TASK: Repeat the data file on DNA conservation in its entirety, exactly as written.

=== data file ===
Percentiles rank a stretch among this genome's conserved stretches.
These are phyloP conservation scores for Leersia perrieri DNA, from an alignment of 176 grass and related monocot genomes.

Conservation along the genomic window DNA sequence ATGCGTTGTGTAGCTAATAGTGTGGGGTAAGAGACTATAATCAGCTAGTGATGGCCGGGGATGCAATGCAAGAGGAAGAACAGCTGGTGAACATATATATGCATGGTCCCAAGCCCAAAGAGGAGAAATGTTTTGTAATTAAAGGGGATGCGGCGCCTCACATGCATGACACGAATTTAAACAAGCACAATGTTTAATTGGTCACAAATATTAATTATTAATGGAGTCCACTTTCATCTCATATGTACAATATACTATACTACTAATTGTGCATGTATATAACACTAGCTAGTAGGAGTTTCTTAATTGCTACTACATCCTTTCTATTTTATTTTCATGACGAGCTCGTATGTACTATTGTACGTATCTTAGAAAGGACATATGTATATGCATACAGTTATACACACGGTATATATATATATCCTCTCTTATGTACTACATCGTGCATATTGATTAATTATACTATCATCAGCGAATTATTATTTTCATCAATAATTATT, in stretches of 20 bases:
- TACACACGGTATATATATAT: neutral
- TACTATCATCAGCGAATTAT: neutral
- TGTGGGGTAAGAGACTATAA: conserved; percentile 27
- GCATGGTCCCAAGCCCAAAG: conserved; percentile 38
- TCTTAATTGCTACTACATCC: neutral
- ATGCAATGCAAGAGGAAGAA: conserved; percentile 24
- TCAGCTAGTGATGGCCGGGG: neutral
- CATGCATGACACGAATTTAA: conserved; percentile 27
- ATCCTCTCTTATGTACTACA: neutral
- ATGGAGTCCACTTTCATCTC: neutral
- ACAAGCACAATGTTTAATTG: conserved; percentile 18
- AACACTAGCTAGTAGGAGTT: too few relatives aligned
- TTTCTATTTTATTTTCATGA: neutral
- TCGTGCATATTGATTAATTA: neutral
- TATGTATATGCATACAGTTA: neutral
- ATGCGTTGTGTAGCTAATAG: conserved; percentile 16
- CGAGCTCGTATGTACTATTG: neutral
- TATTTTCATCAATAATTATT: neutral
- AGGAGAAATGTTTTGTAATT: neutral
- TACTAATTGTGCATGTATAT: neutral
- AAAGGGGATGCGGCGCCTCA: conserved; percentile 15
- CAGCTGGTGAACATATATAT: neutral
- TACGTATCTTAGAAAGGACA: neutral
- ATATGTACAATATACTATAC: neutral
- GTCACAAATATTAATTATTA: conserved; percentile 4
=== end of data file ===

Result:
Percentiles rank a stretch among this genome's conserved stretches.
These are phyloP conservation scores for Leersia perrieri DNA, from an alignment of 176 grass and related monocot genomes.

Conservation along the genomic window DNA sequence ATGCGTTGTGTAGCTAATAGTGTGGGGTAAGAGACTATAATCAGCTAGTGATGGCCGGGGATGCAATGCAAGAGGAAGAACAGCTGGTGAACATATATATGCATGGTCCCAAGCCCAAAGAGGAGAAATGTTTTGTAATTAAAGGGGATGCGGCGCCTCACATGCATGACACGAATTTAAACAAGCACAATGTTTAATTGGTCACAAATATTAATTATTAATGGAGTCCACTTTCATCTCATATGTACAATATACTATACTACTAATTGTGCATGTATATAACACTAGCTAGTAGGAGTTTCTTAATTGCTACTACATCCTTTCTATTTTATTTTCATGACGAGCTCGTATGTACTATTGTACGTATCTTAGAAAGGACATATGTATATGCATACAGTTATACACACGGTATATATATATATCCTCTCTTATGTACTACATCGTGCATATTGATTAATTATACTATCATCAGCGAATTATTATTTTCATCAATAATTATT, in stretches of 20 bases:
- TACACACGGTATATATATAT: neutral
- TACTATCATCAGCGAATTAT: neutral
- TGTGGGGTAAGAGACTATAA: conserved; percentile 27
- GCATGGTCCCAAGCCCAAAG: conserved; percentile 38
- TCTTAATTGCTACTACATCC: neutral
- ATGCAATGCAAGAGGAAGAA: conserved; percentile 24
- TCAGCTAGTGATGGCCGGGG: neutral
- CATGCATGACACGAATTTAA: conserved; percentile 27
- ATCCTCTCTTATGTACTACA: neutral
- ATGGAGTCCACTTTCATCTC: neutral
- ACAAGCACAATGTTTAATTG: conserved; percentile 18
- AACACTAGCTAGTAGGAGTT: too few relatives aligned
- TTTCTATTTTATTTTCATGA: neutral
- TCGTGCATATTGATTAATTA: neutral
- TATGTATATGCATACAGTTA: neutral
- ATGCGTTGTGTAGCTAATAG: conserved; percentile 16
- CGAGCTCGTATGTACTATTG: neutral
- TATTTTCATCAATAATTATT: neutral
- AGGAGAAATGTTTTGTAATT: neutral
- TACTAATTGTGCATGTATAT: neutral
- AAAGGGGATGCGGCGCCTCA: conserved; percentile 15
- CAGCTGGTGAACATATATAT: neutral
- TACGTATCTTAGAAAGGACA: neutral
- ATATGTACAATATACTATAC: neutral
- GTCACAAATATTAATTATTA: conserved; percentile 4